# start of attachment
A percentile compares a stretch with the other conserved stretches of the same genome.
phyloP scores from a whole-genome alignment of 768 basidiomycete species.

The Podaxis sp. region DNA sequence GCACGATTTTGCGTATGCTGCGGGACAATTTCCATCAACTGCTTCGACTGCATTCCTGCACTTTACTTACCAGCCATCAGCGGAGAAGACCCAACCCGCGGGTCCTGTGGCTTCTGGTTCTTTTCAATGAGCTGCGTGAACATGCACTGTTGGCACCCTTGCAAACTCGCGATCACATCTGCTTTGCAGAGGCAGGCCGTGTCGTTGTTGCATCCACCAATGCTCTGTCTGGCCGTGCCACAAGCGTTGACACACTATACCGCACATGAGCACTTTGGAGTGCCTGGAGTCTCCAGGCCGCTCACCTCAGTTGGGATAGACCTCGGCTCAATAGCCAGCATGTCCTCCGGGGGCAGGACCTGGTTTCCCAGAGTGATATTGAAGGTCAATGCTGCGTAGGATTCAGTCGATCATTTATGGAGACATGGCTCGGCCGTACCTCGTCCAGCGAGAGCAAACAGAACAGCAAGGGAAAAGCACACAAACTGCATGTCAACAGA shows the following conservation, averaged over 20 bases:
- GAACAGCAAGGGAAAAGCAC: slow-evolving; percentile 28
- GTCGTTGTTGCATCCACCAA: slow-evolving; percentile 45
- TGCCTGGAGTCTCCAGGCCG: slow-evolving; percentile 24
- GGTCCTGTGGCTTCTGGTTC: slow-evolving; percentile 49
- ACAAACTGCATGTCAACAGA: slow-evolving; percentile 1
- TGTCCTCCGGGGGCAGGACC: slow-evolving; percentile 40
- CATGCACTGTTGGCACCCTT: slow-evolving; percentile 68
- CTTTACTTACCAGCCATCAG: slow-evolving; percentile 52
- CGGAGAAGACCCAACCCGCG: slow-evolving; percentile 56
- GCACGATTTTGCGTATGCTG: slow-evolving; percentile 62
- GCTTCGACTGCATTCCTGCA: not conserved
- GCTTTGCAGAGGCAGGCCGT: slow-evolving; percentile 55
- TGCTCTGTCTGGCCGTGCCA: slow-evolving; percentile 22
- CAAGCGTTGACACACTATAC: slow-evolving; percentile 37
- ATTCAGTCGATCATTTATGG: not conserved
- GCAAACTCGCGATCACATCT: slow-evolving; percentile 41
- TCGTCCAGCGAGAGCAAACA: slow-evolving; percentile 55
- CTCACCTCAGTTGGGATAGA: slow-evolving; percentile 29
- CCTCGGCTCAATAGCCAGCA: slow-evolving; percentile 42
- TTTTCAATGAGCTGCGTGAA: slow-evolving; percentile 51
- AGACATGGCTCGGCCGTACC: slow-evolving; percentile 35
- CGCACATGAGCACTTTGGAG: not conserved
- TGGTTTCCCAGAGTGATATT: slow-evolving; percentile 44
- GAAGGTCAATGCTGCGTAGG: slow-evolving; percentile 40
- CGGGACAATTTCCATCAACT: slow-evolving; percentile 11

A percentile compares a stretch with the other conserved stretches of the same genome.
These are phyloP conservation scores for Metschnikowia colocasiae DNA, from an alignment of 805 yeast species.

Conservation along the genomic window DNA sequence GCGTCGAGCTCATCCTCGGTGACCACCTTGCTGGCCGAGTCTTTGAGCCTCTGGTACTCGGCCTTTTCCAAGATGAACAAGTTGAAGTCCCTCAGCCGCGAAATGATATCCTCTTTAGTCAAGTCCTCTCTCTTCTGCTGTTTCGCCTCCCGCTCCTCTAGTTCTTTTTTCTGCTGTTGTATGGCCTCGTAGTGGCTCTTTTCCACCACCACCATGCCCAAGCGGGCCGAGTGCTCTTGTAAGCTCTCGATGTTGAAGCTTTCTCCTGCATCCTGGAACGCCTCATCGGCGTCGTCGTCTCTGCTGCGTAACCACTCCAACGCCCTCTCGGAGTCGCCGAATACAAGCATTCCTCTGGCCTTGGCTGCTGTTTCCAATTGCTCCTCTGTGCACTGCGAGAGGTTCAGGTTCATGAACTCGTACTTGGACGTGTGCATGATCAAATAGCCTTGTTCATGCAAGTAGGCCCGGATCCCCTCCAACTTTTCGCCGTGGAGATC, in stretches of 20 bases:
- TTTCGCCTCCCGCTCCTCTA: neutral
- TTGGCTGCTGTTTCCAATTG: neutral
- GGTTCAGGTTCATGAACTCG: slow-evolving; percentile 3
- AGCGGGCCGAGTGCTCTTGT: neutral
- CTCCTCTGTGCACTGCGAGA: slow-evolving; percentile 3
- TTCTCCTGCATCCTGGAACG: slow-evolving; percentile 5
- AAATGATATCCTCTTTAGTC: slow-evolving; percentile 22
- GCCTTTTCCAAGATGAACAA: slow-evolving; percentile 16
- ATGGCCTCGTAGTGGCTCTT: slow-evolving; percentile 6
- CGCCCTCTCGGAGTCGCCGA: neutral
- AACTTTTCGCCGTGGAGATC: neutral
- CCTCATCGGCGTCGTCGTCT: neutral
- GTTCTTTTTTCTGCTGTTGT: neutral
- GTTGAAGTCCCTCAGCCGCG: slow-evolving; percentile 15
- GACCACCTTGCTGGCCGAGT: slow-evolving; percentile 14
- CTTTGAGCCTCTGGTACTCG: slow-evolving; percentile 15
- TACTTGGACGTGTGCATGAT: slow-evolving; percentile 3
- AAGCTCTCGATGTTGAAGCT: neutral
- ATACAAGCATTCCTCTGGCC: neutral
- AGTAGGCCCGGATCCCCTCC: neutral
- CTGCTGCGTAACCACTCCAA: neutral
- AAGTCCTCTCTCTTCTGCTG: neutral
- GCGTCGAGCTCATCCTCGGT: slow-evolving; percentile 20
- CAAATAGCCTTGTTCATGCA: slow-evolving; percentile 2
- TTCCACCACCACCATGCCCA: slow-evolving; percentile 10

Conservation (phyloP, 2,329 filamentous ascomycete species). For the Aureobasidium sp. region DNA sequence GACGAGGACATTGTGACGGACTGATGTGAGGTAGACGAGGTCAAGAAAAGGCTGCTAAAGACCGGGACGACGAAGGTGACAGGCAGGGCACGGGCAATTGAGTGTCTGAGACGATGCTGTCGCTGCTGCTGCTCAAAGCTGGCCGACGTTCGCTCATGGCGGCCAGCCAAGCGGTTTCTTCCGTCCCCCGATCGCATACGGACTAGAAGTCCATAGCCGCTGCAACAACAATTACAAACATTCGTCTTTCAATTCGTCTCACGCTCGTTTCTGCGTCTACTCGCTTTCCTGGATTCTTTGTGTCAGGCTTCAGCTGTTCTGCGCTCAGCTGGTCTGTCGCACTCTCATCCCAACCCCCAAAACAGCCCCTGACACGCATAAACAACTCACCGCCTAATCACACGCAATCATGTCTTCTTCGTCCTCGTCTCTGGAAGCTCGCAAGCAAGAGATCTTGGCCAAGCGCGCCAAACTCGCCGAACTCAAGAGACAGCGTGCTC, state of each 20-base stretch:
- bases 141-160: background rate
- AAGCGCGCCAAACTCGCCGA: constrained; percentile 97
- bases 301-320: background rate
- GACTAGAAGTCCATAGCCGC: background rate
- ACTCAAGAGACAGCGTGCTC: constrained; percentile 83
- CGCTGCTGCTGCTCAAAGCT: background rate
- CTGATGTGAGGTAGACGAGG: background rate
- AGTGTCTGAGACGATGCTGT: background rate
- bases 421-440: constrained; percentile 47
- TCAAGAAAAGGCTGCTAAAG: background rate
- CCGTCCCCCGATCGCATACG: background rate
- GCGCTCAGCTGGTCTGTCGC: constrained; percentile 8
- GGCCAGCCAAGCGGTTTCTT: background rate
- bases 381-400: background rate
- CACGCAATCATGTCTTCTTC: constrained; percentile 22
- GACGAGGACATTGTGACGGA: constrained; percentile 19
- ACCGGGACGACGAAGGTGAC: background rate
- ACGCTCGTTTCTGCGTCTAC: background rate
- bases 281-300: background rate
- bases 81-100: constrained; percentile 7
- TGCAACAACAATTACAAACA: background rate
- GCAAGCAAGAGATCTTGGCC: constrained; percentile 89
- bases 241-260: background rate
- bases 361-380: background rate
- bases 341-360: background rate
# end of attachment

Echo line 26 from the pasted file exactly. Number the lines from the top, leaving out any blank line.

- TGGTTTCCCAGAGTGATATT: slow-evolving; percentile 44